too bad the fan relay schematic is missing..

Feb 18, 2014 | 1997 Toyota Camry

1 Answer

2000 acura tl coolant fan after fluid change


New thermostat, installed, saw, new coolant made a little mess filling reservoir, (normal) checked fan fuse for some reason, and condenser fan fuse (xxx ?:), and temp guage, is slightly lower on gauge (than normal?) (disconnected xxxx? quit? a bit? to get to thermosta?.t no dash warning lights have a feeling I popped a relay.

Answer:

ok, you did a coolant service with STAT,

and it failed.

tell us what works right and wrong, symptoms only.

over heating? parked, (fan never comes on)? as it hits 225F?

under heating? ( fan stuck on , up North can cause huge cold engine)

dash gauge stuck low. (thermostat wrong heat range 180f is best. see FSM for spec. on this temp. spec..

Dash guage varies.? oddly (air in system)?

Dash gauge too high.? (Stat put in upside-down or bleed hole (jiggle) not UP side. higher side of mount , trapping air.)

Does something wrong happen only driving?

leaks?

does cap on rad hold 12-14psi pressure, hot.?

if car has fan belts, are they tight? (for sure water pump does)

Nov 19, 2013 | 1994 Honda Civic

1 Answer

Engine light came on and car is over heating. Took it to auto zone and was told it's the fan relay. Its a 2003 PT Cruiser, Turbo. I opened the fuse box under hood. There are 3 spots for relays in there...


Turbo Radiator Fan

The radiator cooling fan is a variable speed electric motor driven fan. The radiator fan assembly includes an electric motor, fan blade, and a support shroud that is attached to the radiator. The radiator fan is serviced as an assembly (fan motor/fan/shroud).

The variable speed radiator fan is controlled by the Powertrain Control Module (PCM) by way of a Pulse Width Modulated (PWM) signal. The duty cycle ranges from 30% for low speed operation then ramps-up to 100% for high-speed operation. This fan control system provides infinitely variable fan speeds, allowing for improved fan noise, A/C performance, better engine cooling, and additional vehicle power.

To control radiator fan operation, the PCM looks at inputs from:

Engine coolant temperature
A/C pressure transducer
Ambient temperature
Vehicle speed
Transmission oil temperature (automatic transmission only

HENCE CHECK THE PCM

Jun 26, 2011 | 2003 Chrysler PT Cruiser

1 Answer

Both coolant fans stopped working Checked both fuses the 40a and 50a both good


Hi, here are some things to check:

If you have a 12 volt test light, connect the test light to battery positive and probe the black wire with a brown stripe at the fan connector. The light should light, or you need to repair the ground connection.

Start the car and let it heat up. Then, assuming your horn works, borrow the horn relay to check the fan relays. Mark it so you know which one is good. Put the horn relay in each of the 3 fan relay sockets, one at a time, leaving the other relays in place. If putting the horn realy in any of the fan relay sockets works to turn the fans on, leave it there and buy a new relay for the horn.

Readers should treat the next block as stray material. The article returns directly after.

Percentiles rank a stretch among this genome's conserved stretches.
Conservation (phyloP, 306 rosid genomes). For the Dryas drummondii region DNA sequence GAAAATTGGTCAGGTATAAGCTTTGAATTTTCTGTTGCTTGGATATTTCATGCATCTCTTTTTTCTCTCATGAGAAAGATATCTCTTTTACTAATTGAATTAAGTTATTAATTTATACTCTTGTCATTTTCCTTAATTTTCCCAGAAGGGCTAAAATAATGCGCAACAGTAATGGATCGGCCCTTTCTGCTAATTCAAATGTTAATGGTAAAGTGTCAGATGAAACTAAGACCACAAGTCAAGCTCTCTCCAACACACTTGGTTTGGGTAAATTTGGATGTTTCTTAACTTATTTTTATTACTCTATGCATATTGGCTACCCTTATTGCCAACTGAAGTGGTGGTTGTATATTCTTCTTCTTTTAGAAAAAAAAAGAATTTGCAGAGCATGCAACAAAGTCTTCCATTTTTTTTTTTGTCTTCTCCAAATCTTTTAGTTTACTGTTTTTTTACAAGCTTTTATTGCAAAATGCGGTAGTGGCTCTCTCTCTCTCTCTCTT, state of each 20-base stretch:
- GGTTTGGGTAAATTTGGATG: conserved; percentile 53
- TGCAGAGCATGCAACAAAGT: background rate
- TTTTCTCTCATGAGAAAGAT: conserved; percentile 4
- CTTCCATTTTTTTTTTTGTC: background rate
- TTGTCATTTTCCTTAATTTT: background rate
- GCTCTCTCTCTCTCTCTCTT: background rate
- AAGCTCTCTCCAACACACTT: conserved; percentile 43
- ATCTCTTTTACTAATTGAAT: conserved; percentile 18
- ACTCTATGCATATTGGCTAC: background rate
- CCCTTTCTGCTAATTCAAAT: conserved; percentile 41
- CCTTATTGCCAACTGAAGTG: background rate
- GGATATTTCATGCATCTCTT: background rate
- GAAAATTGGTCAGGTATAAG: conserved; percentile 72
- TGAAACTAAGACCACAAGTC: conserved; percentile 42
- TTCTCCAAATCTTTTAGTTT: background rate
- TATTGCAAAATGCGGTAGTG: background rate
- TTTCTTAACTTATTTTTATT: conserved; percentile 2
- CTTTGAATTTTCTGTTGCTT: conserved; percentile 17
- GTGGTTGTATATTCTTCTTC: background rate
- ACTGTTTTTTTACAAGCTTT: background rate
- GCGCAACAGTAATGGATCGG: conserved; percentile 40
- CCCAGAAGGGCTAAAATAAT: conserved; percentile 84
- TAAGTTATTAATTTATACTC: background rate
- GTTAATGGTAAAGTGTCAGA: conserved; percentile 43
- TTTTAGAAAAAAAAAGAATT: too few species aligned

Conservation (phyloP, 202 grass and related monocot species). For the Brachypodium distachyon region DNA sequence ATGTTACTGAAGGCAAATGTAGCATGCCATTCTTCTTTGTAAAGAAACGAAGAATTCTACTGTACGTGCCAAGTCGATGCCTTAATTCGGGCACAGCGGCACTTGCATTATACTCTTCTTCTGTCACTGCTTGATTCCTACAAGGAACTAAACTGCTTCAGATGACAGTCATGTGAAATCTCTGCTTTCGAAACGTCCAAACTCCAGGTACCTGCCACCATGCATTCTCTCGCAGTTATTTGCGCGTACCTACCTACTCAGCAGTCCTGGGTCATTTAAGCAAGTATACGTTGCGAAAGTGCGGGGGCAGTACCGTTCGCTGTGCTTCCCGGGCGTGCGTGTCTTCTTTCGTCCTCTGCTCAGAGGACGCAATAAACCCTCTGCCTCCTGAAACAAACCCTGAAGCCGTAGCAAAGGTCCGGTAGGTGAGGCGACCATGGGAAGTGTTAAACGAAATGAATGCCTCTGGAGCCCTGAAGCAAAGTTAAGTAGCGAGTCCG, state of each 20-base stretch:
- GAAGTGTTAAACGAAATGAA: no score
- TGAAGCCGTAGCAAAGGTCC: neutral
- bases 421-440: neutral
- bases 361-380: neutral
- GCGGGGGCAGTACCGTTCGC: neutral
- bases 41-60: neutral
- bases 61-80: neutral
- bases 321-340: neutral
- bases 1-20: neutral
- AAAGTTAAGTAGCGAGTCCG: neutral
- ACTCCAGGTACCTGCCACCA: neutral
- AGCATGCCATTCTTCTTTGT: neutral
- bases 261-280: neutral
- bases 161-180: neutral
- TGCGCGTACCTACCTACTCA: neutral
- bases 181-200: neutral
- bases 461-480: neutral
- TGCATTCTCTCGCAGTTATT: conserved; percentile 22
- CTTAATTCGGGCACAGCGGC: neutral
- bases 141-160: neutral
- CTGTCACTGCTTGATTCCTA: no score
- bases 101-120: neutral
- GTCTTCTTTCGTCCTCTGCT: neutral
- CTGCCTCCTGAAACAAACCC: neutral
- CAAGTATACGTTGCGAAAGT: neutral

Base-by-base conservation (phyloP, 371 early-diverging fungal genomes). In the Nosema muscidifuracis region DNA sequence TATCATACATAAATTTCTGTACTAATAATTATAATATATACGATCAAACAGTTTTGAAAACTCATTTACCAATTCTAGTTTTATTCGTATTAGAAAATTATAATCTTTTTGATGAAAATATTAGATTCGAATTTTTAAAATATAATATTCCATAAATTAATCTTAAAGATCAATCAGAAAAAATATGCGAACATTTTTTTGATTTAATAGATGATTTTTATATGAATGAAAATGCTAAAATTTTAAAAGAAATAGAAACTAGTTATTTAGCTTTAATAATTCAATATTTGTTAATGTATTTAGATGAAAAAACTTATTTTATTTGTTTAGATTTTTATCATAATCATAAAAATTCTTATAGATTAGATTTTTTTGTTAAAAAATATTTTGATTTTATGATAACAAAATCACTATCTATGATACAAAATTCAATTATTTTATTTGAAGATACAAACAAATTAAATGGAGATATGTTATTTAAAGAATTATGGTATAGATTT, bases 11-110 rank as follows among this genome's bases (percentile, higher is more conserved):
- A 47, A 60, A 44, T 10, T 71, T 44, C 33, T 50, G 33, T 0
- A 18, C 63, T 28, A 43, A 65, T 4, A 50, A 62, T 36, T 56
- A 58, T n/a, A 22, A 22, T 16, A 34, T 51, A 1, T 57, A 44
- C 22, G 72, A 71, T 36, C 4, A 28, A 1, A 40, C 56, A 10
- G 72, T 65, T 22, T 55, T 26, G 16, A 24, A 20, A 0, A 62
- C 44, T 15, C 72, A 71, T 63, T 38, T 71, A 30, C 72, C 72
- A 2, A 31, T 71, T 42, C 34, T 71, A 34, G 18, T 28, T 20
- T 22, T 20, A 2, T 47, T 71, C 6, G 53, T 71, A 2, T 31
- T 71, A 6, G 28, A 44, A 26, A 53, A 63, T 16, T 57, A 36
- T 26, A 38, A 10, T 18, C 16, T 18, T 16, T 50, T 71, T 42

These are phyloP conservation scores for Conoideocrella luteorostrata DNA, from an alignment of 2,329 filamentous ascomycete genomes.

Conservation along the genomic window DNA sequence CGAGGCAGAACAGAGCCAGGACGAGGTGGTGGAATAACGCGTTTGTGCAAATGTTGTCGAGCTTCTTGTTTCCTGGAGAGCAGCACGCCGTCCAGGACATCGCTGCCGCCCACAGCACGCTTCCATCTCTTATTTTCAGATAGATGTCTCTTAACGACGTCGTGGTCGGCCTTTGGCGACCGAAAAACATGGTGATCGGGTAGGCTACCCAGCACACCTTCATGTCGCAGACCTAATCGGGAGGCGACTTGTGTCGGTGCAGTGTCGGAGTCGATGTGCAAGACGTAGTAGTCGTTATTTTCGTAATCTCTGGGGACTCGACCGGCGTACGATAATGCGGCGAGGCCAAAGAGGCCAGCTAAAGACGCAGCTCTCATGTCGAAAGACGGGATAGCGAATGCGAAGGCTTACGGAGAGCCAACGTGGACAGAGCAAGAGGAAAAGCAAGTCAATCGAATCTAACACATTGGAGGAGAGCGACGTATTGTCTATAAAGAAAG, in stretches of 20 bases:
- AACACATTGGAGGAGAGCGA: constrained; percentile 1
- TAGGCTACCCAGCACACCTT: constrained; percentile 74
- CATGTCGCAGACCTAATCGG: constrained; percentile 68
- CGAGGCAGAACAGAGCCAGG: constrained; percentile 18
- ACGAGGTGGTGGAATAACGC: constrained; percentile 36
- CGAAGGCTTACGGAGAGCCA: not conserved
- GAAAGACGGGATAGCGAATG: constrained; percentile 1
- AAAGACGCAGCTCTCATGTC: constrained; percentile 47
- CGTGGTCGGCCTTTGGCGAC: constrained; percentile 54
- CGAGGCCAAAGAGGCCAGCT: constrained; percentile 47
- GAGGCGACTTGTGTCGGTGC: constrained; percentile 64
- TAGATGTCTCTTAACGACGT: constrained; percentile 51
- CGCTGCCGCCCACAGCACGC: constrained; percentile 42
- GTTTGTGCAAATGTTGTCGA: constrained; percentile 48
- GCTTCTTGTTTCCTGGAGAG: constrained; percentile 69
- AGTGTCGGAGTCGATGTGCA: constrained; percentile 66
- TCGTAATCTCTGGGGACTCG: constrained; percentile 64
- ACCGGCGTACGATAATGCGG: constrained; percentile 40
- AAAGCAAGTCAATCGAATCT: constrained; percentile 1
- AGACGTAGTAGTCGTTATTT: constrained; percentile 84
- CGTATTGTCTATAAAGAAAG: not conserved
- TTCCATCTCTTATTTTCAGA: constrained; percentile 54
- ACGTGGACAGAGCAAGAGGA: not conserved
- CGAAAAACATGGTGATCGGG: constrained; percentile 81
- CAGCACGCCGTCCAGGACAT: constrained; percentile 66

If this does not work, pull out the fan high relay, start the car again (engine still hot) and probe the relay socket with your test light. Terminal 85 should light the test light.

If still no-go, you will need a voltmeter for the next test. Leave the sensor connected and use the voltmeter to probe the back of the coolant temperature sensor. Check the voltage on the sensor wires with the engine running. The reading should be between 1-5 volts DC. If not, replace the sensor.

If none of this works, consider replacing the front control module (in the same box as the fuses and relays).

Please let me know if you have questions, and thanks for using FixYa.

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coolant temp sensor location:
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Jun 05, 2011 | 2005 Chrysler 300

2 Answers

Is there some type of sensor that tells the thermostat to open or a sensor to tell the fan to come on if so whats the name of the sensor for 1995 acura legend my car just start doing this after i noticed a...


The thermostat on the radiator opens by heat automatically. The fan switch is run by the Engine temp Sensor and the ECM. If your fan is not running it is most likely a problem with the fan or the Temp sensor, I would look at the fan first.

Jun 23, 2010 | Cars & Trucks

3 Answers

Why does the heater blower stay on when the car is turned off and the keys removed its a bmw


are you talking about the fan blower inside the car or the fans under the bonnet..? the fans under the bonnet may stay on for a while after the engine is switched off to prevent heatsoak. This is when the engine actually heats up more after switch off due to latent heat within the engine. The fans will remain on until the coolant temperature has fallen and stabilised, then the fans will stop. If the blower fan inside the car keeps running, this may be a feature on the car to assist with heat soak but I would think this is more like a faulty power relay or fan controller if the car has climate control..In this case, my advice would be to consult a qualified autoelectrician.

Oct 31, 2009 | 2000 BMW 3 Series

1 Answer

1999 discovery is overheating, cooling fans are not coming